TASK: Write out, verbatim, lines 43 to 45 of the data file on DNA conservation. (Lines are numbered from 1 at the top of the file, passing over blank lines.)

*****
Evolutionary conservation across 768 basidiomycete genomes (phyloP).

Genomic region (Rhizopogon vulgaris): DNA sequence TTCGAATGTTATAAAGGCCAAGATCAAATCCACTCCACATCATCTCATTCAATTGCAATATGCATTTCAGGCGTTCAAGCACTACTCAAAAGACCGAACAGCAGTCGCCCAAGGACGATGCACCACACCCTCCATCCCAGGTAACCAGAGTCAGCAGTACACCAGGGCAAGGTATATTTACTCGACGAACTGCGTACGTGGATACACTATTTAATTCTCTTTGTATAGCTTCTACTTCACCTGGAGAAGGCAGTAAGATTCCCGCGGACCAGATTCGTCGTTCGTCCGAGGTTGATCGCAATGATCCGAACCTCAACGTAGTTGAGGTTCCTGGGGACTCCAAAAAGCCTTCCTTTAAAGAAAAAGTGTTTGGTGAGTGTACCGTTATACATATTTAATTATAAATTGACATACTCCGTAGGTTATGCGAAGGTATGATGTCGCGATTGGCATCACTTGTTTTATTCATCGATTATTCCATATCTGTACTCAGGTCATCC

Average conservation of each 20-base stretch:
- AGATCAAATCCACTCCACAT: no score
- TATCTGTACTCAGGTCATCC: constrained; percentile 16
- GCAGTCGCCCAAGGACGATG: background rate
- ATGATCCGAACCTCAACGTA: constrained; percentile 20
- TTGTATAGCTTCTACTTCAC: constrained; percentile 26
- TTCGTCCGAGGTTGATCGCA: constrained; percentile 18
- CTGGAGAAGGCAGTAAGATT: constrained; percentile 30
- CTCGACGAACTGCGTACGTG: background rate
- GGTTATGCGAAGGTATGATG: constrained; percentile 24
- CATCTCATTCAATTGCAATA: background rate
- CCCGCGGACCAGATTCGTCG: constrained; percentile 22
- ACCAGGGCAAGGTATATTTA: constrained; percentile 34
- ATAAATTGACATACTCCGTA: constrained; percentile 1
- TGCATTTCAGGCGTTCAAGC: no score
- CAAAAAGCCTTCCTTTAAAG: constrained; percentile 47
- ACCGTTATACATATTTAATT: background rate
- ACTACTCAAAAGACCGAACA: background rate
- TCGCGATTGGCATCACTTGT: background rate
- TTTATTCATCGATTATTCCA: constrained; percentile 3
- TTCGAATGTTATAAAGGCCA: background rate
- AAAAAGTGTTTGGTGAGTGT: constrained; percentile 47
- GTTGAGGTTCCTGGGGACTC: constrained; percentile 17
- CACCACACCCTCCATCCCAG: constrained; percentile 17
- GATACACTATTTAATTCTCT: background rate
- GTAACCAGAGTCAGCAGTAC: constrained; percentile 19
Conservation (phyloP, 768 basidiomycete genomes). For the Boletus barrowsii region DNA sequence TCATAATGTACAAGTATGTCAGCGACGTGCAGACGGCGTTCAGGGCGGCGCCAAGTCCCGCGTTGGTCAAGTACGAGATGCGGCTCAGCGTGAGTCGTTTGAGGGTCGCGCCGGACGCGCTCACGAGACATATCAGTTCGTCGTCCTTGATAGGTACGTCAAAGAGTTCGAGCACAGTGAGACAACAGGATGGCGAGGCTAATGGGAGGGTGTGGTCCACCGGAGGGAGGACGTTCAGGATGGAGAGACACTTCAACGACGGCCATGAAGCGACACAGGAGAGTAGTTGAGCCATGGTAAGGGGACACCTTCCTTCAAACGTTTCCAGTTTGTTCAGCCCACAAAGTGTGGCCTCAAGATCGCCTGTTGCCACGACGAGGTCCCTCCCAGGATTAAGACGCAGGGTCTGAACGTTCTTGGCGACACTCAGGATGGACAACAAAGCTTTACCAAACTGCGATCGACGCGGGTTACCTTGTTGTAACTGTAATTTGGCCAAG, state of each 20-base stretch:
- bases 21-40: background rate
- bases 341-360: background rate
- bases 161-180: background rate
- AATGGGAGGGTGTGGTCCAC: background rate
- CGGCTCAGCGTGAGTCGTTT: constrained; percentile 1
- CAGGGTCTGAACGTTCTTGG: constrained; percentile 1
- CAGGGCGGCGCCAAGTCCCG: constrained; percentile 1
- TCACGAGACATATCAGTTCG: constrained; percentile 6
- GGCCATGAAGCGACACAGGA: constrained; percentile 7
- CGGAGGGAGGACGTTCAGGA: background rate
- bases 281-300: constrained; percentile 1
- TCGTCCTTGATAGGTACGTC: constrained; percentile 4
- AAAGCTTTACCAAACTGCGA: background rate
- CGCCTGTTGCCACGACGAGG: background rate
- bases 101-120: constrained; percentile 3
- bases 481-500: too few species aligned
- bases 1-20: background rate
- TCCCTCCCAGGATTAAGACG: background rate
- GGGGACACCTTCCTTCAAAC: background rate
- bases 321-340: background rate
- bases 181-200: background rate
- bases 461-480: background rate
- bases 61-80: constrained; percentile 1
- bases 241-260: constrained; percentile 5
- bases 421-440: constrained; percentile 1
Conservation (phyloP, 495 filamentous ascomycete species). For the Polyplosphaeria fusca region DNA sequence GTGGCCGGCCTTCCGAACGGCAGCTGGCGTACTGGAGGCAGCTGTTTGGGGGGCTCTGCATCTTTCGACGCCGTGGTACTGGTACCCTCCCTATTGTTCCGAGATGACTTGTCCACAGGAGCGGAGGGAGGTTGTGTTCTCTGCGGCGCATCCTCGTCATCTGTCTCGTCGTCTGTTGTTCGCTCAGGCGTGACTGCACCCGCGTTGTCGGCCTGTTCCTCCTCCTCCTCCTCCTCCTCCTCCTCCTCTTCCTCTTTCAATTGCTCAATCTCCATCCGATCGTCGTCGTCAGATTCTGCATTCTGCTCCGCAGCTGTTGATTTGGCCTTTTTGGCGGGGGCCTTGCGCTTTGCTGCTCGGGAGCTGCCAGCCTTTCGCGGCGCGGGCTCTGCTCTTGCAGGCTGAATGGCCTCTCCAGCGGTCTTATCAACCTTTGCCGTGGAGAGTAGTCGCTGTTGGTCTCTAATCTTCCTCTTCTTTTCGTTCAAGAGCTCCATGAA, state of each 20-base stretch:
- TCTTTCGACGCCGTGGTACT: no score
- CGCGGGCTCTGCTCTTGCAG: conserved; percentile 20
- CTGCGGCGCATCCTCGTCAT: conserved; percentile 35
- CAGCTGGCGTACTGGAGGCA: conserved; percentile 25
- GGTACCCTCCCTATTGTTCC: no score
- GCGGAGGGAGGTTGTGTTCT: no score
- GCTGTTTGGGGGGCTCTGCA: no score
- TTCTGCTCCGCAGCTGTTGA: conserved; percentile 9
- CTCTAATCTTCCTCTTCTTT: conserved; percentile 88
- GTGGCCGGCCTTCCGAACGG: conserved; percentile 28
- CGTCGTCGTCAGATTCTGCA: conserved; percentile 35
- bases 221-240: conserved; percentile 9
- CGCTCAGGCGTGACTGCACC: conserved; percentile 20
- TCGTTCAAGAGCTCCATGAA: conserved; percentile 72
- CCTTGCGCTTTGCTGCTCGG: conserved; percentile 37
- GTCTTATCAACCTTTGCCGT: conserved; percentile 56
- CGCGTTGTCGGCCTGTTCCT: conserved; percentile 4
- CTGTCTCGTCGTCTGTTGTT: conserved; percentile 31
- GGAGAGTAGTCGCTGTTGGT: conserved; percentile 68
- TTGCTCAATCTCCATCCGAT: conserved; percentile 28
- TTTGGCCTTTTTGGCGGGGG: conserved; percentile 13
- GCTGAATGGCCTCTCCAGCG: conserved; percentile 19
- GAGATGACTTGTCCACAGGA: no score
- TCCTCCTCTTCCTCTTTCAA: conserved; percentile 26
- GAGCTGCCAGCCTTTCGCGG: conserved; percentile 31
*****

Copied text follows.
- CGCCTGTTGCCACGACGAGG: background rate
- bases 101-120: constrained; percentile 3
- bases 481-500: too few species aligned